The Imposter Reviews
Nicholas was 13 the day he disappeared (June 13, 1994). He would have been 16 and 8 months when he was reported found in Spain (October 7, 1997)... In 1994 a 13-year-old boy disappears without a trace from San Antonio, Texas. Three and a half years later he is found alive, thousands of miles away in a village in southern Spain with a story of kidnap and torture. His family is overjoyed to bring him home. But all is not quite as it seems. The boy bears many of the same distinguishing marks he always had, but why does he now have a strange accent? Why does he look so different? And why doesn't the family seem to notice these glaring inconsistencies? It's only when an investigator starts asking questions that this strange tale takes an even stranger turn.
In a world so big, stories like this often go unnoticed. This is one of those crazy stories that I had no idea existed until I saw this film. This film was a unique blend of documentary and fictitious filmmaking, which I really enjoyed. I don't watch a lot of documentaries, but this was pretty interesting to me. Instead of typical b-roll footage (which would've been difficult given the situation), they kind of reenacted the scene with actors / actresses. It helped smoothen out the narrative and it helped us visualize the story much better. There were so many cool tricks and narrative devices they used that it made this documentary so memorable.
The film was shot and edited very well. It took an interesting event and made it into a compelling story. I was emotionally hooked and shocked on what this film did. It looked great and the different ways they told this story was so interesting. They used different camera methods and ways to visually progress the story. It was a really well composed film and I feel like it does something not all other documentaries have done.
In the end, I highly recommend watching this film. It's available on Netflix and one of the most memorable documentaries I've seen in recent memory.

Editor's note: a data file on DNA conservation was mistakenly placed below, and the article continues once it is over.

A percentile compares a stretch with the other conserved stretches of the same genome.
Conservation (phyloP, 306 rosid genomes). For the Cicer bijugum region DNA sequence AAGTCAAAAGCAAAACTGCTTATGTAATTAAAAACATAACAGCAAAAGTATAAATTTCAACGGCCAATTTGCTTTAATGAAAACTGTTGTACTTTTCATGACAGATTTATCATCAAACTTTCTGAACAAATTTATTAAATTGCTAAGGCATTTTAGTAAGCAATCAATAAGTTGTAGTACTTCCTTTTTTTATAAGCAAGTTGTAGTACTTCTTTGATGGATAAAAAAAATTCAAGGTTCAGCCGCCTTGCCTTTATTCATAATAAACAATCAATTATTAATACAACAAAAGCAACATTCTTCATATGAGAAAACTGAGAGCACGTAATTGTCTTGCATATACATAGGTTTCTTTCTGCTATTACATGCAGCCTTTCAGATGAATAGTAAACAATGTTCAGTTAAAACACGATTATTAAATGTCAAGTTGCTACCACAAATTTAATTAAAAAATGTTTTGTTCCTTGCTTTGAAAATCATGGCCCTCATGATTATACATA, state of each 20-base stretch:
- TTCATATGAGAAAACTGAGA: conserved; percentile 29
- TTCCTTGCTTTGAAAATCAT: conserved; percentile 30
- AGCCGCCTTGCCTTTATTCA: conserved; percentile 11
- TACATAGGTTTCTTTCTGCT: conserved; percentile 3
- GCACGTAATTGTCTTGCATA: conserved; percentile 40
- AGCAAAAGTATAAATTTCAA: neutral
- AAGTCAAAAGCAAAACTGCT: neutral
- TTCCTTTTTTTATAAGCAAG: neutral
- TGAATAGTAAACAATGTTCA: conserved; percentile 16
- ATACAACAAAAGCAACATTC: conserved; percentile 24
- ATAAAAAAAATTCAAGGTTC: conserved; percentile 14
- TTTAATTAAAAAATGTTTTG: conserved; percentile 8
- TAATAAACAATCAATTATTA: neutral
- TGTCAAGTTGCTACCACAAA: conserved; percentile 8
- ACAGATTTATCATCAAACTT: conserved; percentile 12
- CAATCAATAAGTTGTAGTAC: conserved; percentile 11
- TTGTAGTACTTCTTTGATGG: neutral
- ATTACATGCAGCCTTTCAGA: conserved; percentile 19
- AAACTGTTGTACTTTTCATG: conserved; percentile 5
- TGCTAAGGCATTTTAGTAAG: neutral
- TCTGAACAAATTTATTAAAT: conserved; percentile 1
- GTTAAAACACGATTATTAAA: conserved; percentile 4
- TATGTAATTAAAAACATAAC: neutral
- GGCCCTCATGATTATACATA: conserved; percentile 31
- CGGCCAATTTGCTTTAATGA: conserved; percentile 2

To make this documentary work, we needed some coabberating evidence that the family was guilty
I just don't get like how there could be sO MUCH incompetence at SO MANY LEVELS. I don't blame the family fooling themselves into believing this kid, I think grief and craziness and true belief can do a loooot of things to a person, but the fact that multiple law enforcement all the way up to interpol people could be SO SO stupid about this!?!? The guys EYES WERE BROWN. He looked so CLEARLY older than he said he was. It was just oVERTTTT i'm there with the private investigator like "no way in hell" upon the first look. Fair enough to get a run around or whatever but the fact their suspicion wasn't at like red alert from day one is just like, jesus, this is why bad things happen.
Number two thing that pissed me off is that fact that this loser is married with three kids. Of course some goddamn woman was like "oh you're an international liar? Let me get some of that." Like, that -on its own- is a mystery story about people tricking themselves into believing somebody is who he isn't. You can bet your ass this dude didn't like reach 40 and then be like "ah I'm done with all that lying." I'm sure this dude is messed up forever, therapy or not.
'The Imposter' tells one of the weirdest stories I've ever heard in my life. But even weirder than the story, is that it's true. With excellent direction and beautiful cinematography not normally seen in a docudrama, 'The Imposter' is gripping from start to finish.
The Imposter perfectly balances the reality of the story with the fiction of film, and it is the result of an outstanding vision applied to an even more impressive true story.